In the days following a judge’s ruling that the City of Pensacola must remove a longstanding cross from a local park, at least two religious liberty organizations have reached out to city officials offering pro bono legal services to appeal the decision.
U.S. District Court Judge Roger Vinson ruled on Monday that the placement of the cross on public property was unconstitutional and gave city officials 30 days to remove it. A group of Pensacola residents had sued the city in 2015, represented by the American Humanist Association and the Freedom From Religion Foundation.
“After about 75 years, the Bayview Cross can no longer stand as a permanent fixture on city-owned property,” Vinson wrote in the ruling. “I am aware that there is a lot of support in Pensacola to keep the cross as is, and I understand and respect that point of view. But, the law is the law.”
City spokesman Vernon Stewart said Wednesday that the city was still weighing its options. Ultimately, it’s Pensacola Mayor Ashton Hayward who will decide whether to comply with Vinson’s order or continue to fight the issue at the 11th U.S. Circuit Court of Appeals.
Two organizations have reached out to Hayward to encourage him to fight the ruling. The Becket Fund for Religious Liberty, based in Washington, D.C., describes itself as a “non-profit, public-interest legal and educational institute with a mission to protect the free expression of all faiths.” Orlando-based Liberty Counsel is an evangelical Christian non-profit which the Southern Poverty Law Center has listed as a hate group, a label the organization disputes.
Both groups offered to represent the city free of charge. Pensacola firm Beggs & Lane currently represents the city in the matter, on which city officials have spent in excess of $80,000 to date.
“Our attorneys specialize in appellate work and have an unparalleled record of success, including at the U.S. Supreme Court,” wrote Becket’s Deputy General Counsel Luke Goodrich to Hayward. “In the last five years, we have served as counsel to parties in more than twenty federal appeals, all but one of which resulted in victories for our clients.” In 2015, Becket prevailed over the Freedom From Religion Foundation in case that involved a statue of Jesus on federally-owned land in Montana.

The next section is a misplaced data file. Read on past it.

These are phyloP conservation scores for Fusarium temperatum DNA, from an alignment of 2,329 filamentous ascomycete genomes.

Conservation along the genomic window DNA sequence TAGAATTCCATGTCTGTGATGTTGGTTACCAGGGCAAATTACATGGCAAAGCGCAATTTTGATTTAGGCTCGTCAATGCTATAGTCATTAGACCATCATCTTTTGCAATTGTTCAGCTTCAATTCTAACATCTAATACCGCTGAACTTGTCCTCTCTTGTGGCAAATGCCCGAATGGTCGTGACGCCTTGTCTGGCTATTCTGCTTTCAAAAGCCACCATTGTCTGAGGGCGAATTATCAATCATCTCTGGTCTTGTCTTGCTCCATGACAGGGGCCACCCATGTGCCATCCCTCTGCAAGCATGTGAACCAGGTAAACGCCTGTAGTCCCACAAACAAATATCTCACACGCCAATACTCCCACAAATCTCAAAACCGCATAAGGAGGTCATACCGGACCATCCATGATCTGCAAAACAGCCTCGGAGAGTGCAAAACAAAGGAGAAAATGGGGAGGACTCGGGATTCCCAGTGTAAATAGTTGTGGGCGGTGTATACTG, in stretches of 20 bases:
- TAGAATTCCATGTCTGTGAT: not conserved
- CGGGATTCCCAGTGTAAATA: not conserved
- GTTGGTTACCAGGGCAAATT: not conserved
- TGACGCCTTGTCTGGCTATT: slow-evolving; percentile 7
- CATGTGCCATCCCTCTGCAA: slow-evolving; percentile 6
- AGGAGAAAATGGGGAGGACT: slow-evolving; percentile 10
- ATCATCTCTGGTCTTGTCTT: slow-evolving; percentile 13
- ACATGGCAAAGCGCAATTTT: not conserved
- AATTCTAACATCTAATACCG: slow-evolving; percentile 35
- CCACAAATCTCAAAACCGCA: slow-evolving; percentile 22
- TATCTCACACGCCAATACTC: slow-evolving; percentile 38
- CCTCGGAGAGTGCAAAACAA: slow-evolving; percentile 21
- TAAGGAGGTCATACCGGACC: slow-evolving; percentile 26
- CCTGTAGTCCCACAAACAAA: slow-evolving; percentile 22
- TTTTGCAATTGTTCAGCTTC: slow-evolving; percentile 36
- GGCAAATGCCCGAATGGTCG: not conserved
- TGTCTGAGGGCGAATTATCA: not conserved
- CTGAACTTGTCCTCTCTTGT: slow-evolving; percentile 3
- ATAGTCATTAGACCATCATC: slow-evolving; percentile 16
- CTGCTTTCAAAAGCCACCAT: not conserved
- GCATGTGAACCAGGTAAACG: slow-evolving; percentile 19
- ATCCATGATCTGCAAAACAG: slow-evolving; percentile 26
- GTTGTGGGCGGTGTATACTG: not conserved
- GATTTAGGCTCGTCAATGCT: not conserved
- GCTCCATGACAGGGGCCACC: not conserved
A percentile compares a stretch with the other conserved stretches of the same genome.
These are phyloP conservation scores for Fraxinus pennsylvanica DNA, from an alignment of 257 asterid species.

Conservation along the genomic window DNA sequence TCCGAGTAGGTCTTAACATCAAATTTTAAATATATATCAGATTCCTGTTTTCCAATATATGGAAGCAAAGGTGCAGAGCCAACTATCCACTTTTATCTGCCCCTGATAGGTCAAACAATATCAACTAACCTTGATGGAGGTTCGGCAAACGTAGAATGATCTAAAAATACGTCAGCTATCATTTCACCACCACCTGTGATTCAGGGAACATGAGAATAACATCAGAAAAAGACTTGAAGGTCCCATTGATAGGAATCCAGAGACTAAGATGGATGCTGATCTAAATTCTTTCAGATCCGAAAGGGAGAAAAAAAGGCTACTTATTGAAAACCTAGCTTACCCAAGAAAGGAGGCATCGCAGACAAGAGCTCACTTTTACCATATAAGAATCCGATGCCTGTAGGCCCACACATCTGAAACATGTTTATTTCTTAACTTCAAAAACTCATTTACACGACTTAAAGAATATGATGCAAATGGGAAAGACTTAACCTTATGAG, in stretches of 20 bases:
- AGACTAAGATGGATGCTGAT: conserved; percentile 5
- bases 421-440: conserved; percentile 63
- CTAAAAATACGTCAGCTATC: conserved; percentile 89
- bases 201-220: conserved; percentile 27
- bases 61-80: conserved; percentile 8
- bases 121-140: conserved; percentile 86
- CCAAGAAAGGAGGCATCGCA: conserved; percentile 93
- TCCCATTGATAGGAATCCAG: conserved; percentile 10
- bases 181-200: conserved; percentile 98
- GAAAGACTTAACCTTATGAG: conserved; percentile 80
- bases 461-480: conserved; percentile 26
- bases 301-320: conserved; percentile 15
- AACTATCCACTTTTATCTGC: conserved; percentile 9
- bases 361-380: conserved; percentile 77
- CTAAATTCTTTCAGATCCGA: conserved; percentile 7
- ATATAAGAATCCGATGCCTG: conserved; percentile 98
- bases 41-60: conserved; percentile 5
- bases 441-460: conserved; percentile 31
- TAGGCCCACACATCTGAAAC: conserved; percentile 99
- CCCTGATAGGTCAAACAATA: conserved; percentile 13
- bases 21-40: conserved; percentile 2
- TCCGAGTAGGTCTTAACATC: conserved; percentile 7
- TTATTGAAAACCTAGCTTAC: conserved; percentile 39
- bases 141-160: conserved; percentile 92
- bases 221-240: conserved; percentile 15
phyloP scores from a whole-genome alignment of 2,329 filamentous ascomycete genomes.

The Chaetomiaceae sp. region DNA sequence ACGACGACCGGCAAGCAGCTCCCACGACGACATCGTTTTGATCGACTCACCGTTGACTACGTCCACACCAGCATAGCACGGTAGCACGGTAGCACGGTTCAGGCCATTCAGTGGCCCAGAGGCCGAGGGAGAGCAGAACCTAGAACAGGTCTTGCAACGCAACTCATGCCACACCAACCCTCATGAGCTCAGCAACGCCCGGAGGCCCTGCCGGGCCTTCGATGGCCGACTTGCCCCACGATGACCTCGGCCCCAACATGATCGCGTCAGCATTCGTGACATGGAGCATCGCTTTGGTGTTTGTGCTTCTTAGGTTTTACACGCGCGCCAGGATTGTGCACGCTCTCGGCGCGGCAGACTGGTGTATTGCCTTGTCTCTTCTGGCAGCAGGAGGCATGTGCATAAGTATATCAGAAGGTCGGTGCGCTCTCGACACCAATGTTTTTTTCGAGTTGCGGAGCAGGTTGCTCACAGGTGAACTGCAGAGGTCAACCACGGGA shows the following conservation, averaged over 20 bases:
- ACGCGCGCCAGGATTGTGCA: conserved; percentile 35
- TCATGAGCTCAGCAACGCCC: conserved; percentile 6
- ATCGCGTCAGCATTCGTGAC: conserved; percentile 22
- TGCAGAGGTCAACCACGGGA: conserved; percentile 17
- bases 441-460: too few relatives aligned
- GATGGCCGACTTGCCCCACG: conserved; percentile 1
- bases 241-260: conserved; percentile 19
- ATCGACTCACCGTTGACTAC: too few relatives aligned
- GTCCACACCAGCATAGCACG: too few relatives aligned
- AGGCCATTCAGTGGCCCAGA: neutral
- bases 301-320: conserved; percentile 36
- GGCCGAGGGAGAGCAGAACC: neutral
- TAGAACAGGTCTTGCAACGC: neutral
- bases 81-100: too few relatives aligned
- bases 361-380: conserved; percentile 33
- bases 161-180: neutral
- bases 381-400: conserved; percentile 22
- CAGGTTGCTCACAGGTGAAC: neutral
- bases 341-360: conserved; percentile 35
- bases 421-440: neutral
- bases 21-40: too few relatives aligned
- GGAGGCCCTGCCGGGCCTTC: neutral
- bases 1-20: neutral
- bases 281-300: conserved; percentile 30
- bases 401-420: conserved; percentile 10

Liberty Counsel’s attorneys also cited a “strong track record in Establishment Clause cases.”
“We cannot allow the Freedom From Religion Foundation to remove all vestiges of America’s religious heritage from public life, especially where the Cross in this instance has been in place, in one form or another, for over seventy-five years,” wrote attorneys Roger Gannam and Richard Mast in a letter to Hayward.
If Liberty Counsel sounds familiar, it may be because of their lengthy fight with the ACLU over school-sponsored religious activities in Santa Rosa County. Liberty Counsel sought to intervene in the suit, offering their services to the school district, but after district officials rejected the offer, Liberty Counsel sued the district itself. After a three-year legal battle, the parties reached a settlement, and the district signed a new consent decree barring employees from participating in religious activities while on the job.
Alternately, Hayward could explore the option of carving out a parcel of land around the cross and selling or donating it to a private organization, but given state and municipal rules governing the disposition of public property, that’s unlikely to happen within 30 days.
Nearly 10,000 people have signed a petition urging Hayward to save the cross.
Read Becket’s letter to Hayward:
Read Liberty Counsel’s letter to Hayward: